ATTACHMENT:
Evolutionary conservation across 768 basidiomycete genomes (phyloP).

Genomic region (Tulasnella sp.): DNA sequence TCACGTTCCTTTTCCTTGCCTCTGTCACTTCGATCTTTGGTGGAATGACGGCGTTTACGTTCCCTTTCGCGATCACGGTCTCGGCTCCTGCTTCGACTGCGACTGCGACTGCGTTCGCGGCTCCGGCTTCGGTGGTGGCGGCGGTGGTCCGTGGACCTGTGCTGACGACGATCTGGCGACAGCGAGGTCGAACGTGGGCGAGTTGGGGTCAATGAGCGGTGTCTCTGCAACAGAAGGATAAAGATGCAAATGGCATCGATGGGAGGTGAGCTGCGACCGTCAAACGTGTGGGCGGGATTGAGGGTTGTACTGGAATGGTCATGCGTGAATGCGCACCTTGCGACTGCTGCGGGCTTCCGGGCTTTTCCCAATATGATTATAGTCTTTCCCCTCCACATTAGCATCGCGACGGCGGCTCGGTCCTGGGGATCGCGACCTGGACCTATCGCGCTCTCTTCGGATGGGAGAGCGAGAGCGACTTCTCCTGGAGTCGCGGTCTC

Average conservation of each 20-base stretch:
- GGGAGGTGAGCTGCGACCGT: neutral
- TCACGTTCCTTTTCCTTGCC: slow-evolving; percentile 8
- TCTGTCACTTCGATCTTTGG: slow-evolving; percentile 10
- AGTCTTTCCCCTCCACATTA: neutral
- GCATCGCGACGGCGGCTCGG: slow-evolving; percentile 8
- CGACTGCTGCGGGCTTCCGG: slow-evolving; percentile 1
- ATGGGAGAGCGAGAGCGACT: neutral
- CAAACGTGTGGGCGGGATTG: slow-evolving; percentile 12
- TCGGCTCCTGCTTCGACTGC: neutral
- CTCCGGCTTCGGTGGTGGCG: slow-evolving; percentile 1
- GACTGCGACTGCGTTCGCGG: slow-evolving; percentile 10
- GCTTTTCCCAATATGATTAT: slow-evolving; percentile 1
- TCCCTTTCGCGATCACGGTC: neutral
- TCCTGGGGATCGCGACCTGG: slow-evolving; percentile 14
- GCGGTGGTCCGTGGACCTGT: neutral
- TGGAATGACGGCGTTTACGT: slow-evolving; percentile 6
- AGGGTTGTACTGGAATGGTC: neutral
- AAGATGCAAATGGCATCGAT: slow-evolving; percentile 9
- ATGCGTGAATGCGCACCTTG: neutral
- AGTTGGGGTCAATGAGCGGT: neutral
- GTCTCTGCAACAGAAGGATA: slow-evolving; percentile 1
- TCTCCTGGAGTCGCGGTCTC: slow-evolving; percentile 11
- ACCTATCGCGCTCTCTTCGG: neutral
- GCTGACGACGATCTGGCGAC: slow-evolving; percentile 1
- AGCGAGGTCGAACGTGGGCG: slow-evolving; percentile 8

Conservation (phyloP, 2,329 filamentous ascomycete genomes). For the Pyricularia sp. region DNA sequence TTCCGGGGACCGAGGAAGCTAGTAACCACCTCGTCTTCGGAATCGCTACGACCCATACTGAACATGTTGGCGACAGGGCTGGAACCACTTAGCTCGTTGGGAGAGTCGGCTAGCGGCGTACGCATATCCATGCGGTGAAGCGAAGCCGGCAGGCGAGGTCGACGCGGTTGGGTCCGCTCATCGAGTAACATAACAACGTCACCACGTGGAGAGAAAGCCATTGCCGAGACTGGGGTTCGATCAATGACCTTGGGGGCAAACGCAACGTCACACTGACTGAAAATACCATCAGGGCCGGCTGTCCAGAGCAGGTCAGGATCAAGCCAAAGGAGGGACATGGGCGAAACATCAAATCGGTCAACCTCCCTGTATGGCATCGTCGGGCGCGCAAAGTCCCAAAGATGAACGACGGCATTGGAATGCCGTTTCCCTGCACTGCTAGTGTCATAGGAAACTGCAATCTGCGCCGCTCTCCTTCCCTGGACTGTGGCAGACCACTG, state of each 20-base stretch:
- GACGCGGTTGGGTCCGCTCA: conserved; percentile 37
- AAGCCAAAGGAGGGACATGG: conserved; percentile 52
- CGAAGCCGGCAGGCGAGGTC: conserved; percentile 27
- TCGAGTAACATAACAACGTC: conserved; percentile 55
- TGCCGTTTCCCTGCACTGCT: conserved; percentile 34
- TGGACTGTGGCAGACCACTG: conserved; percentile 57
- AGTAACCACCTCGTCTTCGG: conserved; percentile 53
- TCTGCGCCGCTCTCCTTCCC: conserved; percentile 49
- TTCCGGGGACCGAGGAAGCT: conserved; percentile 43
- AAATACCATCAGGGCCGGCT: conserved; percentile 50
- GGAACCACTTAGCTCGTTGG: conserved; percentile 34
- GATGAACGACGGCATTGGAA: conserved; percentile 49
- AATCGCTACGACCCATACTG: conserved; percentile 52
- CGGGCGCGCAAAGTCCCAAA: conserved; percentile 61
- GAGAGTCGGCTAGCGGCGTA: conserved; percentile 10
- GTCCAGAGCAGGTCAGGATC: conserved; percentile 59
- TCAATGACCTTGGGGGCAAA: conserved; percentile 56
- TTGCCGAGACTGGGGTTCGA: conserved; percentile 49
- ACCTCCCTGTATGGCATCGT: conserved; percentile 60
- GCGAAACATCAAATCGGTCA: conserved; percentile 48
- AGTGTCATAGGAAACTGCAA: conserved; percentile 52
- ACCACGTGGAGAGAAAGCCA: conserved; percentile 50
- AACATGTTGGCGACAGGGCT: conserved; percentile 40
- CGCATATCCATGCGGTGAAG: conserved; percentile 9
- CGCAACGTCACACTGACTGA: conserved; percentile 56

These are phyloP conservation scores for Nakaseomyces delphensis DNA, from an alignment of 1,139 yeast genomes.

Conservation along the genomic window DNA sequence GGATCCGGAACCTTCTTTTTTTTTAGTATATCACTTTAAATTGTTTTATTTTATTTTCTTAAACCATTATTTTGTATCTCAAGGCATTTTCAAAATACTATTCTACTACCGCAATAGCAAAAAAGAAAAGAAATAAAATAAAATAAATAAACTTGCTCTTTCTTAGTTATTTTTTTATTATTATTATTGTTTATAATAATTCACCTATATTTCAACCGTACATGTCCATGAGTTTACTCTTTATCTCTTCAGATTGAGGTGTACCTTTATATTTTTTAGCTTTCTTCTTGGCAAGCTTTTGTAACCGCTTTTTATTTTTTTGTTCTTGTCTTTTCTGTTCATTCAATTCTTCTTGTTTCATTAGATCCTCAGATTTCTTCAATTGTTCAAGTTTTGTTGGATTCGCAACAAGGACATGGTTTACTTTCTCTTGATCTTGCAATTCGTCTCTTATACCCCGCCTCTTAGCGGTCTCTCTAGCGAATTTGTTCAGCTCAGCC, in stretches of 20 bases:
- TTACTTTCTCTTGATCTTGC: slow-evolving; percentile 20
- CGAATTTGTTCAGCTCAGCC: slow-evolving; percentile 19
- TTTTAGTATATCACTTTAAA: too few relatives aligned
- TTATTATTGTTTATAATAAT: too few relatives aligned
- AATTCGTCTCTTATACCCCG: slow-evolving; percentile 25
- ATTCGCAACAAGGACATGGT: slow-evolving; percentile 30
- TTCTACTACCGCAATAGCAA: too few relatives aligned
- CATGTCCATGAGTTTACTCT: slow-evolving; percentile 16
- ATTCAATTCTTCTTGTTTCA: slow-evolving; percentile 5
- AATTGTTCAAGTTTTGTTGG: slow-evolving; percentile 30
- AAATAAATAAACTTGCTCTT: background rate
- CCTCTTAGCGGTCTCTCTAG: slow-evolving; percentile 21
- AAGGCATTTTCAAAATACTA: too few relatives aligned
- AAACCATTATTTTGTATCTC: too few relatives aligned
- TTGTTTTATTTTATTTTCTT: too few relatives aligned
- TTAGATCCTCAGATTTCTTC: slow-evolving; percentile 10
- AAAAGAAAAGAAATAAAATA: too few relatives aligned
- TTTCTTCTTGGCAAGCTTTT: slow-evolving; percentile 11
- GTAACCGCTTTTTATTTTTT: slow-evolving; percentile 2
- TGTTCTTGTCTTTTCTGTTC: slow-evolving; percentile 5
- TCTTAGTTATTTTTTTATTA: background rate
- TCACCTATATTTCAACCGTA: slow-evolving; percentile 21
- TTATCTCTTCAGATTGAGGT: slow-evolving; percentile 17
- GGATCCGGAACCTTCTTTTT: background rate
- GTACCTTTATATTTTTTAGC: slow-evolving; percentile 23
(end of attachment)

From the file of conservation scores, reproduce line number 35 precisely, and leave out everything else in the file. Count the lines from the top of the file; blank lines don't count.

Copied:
- TGGACTGTGGCAGACCACTG: conserved; percentile 57